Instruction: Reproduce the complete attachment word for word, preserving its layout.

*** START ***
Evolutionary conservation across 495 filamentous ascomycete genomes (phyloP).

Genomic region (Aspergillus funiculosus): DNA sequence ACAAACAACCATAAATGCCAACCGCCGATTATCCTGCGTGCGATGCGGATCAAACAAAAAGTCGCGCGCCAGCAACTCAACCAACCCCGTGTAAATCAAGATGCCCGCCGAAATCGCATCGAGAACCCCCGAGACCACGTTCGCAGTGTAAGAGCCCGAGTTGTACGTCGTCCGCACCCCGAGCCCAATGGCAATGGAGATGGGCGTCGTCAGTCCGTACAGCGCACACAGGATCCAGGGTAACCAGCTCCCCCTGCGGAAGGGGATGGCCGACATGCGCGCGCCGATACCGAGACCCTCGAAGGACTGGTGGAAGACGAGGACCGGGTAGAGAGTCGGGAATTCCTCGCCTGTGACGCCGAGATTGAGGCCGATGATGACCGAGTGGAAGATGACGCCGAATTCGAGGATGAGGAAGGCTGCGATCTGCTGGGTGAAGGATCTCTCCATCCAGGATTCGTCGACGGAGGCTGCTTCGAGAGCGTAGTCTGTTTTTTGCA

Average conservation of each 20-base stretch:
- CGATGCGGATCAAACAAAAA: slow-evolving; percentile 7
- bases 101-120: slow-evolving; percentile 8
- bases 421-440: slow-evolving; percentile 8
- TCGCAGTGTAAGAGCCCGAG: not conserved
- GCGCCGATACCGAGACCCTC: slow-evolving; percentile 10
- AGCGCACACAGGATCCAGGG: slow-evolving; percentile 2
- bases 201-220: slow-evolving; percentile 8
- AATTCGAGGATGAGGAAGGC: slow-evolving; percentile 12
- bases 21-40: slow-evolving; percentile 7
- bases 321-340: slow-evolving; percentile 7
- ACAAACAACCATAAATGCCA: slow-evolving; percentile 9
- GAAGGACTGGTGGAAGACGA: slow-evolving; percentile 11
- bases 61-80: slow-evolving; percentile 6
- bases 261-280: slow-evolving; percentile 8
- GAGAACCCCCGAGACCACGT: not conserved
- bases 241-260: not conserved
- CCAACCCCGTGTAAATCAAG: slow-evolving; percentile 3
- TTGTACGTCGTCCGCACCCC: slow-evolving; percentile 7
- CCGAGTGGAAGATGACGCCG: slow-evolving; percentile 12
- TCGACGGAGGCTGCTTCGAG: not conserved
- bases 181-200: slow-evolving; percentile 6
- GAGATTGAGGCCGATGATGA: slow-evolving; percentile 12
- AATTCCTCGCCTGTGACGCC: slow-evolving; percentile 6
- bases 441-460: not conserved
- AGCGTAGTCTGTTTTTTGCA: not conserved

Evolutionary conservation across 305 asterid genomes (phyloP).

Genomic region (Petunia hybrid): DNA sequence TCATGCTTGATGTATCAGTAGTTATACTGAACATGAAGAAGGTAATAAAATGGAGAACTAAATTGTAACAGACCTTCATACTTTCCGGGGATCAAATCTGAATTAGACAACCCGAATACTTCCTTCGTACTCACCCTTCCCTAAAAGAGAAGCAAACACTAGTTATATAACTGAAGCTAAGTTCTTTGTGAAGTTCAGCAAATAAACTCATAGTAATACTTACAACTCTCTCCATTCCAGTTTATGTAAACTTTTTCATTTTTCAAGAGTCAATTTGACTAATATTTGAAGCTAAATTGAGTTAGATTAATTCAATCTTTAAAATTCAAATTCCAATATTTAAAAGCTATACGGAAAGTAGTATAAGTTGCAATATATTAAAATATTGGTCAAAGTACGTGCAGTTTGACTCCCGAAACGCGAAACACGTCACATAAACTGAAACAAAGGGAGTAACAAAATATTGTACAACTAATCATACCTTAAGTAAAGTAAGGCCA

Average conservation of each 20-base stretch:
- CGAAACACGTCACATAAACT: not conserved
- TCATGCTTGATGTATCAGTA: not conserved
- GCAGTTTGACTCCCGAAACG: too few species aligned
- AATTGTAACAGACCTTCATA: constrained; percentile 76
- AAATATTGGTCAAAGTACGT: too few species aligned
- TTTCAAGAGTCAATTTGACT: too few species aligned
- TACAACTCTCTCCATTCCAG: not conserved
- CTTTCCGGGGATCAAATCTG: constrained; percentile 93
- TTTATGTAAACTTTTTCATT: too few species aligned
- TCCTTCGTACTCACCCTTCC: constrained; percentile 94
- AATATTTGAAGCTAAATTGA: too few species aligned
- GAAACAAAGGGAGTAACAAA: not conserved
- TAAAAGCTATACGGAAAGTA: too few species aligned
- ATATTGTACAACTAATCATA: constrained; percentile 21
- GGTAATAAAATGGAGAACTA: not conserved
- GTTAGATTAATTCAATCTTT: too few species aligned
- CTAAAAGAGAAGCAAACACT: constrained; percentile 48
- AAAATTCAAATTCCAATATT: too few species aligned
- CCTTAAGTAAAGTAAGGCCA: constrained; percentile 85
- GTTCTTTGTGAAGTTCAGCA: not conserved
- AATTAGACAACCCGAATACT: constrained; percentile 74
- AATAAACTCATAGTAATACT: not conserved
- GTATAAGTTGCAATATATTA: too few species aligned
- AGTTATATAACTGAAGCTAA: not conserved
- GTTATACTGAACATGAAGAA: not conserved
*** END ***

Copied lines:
Evolutionary conservation across 495 filamentous ascomycete genomes (phyloP).

Genomic region (Aspergillus funiculosus): DNA sequence ACAAACAACCATAAATGCCAACCGCCGATTATCCTGCGTGCGATGCGGATCAAACAAAAAGTCGCGCGCCAGCAACTCAACCAACCCCGTGTAAATCAAGATGCCCGCCGAAATCGCATCGAGAACCCCCGAGACCACGTTCGCAGTGTAAGAGCCCGAGTTGTACGTCGTCCGCACCCCGAGCCCAATGGCAATGGAGATGGGCGTCGTCAGTCCGTACAGCGCACACAGGATCCAGGGTAACCAGCTCCCCCTGCGGAAGGGGATGGCCGACATGCGCGCGCCGATACCGAGACCCTCGAAGGACTGGTGGAAGACGAGGACCGGGTAGAGAGTCGGGAATTCCTCGCCTGTGACGCCGAGATTGAGGCCGATGATGACCGAGTGGAAGATGACGCCGAATTCGAGGATGAGGAAGGCTGCGATCTGCTGGGTGAAGGATCTCTCCATCCAGGATTCGTCGACGGAGGCTGCTTCGAGAGCGTAGTCTGTTTTTTGCA

Average conservation of each 20-base stretch:
- CGATGCGGATCAAACAAAAA: slow-evolving; percentile 7
- bases 101-120: slow-evolving; percentile 8
- bases 421-440: slow-evolving; percentile 8
- TCGCAGTGTAAGAGCCCGAG: not conserved
- GCGCCGATACCGAGACCCTC: slow-evolving; percentile 10
- AGCGCACACAGGATCCAGGG: slow-evolving; percentile 2
- bases 201-220: slow-evolving; percentile 8
- AATTCGAGGATGAGGAAGGC: slow-evolving; percentile 12
- bases 21-40: slow-evolving; percentile 7
- bases 321-340: slow-evolving; percentile 7
- ACAAACAACCATAAATGCCA: slow-evolving; percentile 9
- GAAGGACTGGTGGAAGACGA: slow-evolving; percentile 11
- bases 61-80: slow-evolving; percentile 6
- bases 261-280: slow-evolving; percentile 8
- GAGAACCCCCGAGACCACGT: not conserved
- bases 241-260: not conserved
- CCAACCCCGTGTAAATCAAG: slow-evolving; percentile 3
- TTGTACGTCGTCCGCACCCC: slow-evolving; percentile 7
- CCGAGTGGAAGATGACGCCG: slow-evolving; percentile 12
- TCGACGGAGGCTGCTTCGAG: not conserved
- bases 181-200: slow-evolving; percentile 6
- GAGATTGAGGCCGATGATGA: slow-evolving; percentile 12
- AATTCCTCGCCTGTGACGCC: slow-evolving; percentile 6
- bases 441-460: not conserved
- AGCGTAGTCTGTTTTTTGCA: not conserved

Evolutionary conservation across 305 asterid genomes (phyloP).

Genomic region (Petunia hybrid): DNA sequence TCATGCTTGATGTATCAGTAGTTATACTGAACATGAAGAAGGTAATAAAATGGAGAACTAAATTGTAACAGACCTTCATACTTTCCGGGGATCAAATCTGAATTAGACAACCCGAATACTTCCTTCGTACTCACCCTTCCCTAAAAGAGAAGCAAACACTAGTTATATAACTGAAGCTAAGTTCTTTGTGAAGTTCAGCAAATAAACTCATAGTAATACTTACAACTCTCTCCATTCCAGTTTATGTAAACTTTTTCATTTTTCAAGAGTCAATTTGACTAATATTTGAAGCTAAATTGAGTTAGATTAATTCAATCTTTAAAATTCAAATTCCAATATTTAAAAGCTATACGGAAAGTAGTATAAGTTGCAATATATTAAAATATTGGTCAAAGTACGTGCAGTTTGACTCCCGAAACGCGAAACACGTCACATAAACTGAAACAAAGGGAGTAACAAAATATTGTACAACTAATCATACCTTAAGTAAAGTAAGGCCA

Average conservation of each 20-base stretch:
- CGAAACACGTCACATAAACT: not conserved
- TCATGCTTGATGTATCAGTA: not conserved
- GCAGTTTGACTCCCGAAACG: too few species aligned
- AATTGTAACAGACCTTCATA: constrained; percentile 76
- AAATATTGGTCAAAGTACGT: too few species aligned
- TTTCAAGAGTCAATTTGACT: too few species aligned
- TACAACTCTCTCCATTCCAG: not conserved
- CTTTCCGGGGATCAAATCTG: constrained; percentile 93
- TTTATGTAAACTTTTTCATT: too few species aligned
- TCCTTCGTACTCACCCTTCC: constrained; percentile 94
- AATATTTGAAGCTAAATTGA: too few species aligned
- GAAACAAAGGGAGTAACAAA: not conserved
- TAAAAGCTATACGGAAAGTA: too few species aligned
- ATATTGTACAACTAATCATA: constrained; percentile 21
- GGTAATAAAATGGAGAACTA: not conserved
- GTTAGATTAATTCAATCTTT: too few species aligned
- CTAAAAGAGAAGCAAACACT: constrained; percentile 48
- AAAATTCAAATTCCAATATT: too few species aligned
- CCTTAAGTAAAGTAAGGCCA: constrained; percentile 85
- GTTCTTTGTGAAGTTCAGCA: not conserved
- AATTAGACAACCCGAATACT: constrained; percentile 74
- AATAAACTCATAGTAATACT: not conserved
- GTATAAGTTGCAATATATTA: too few species aligned
- AGTTATATAACTGAAGCTAA: not conserved
- GTTATACTGAACATGAAGAA: not conserved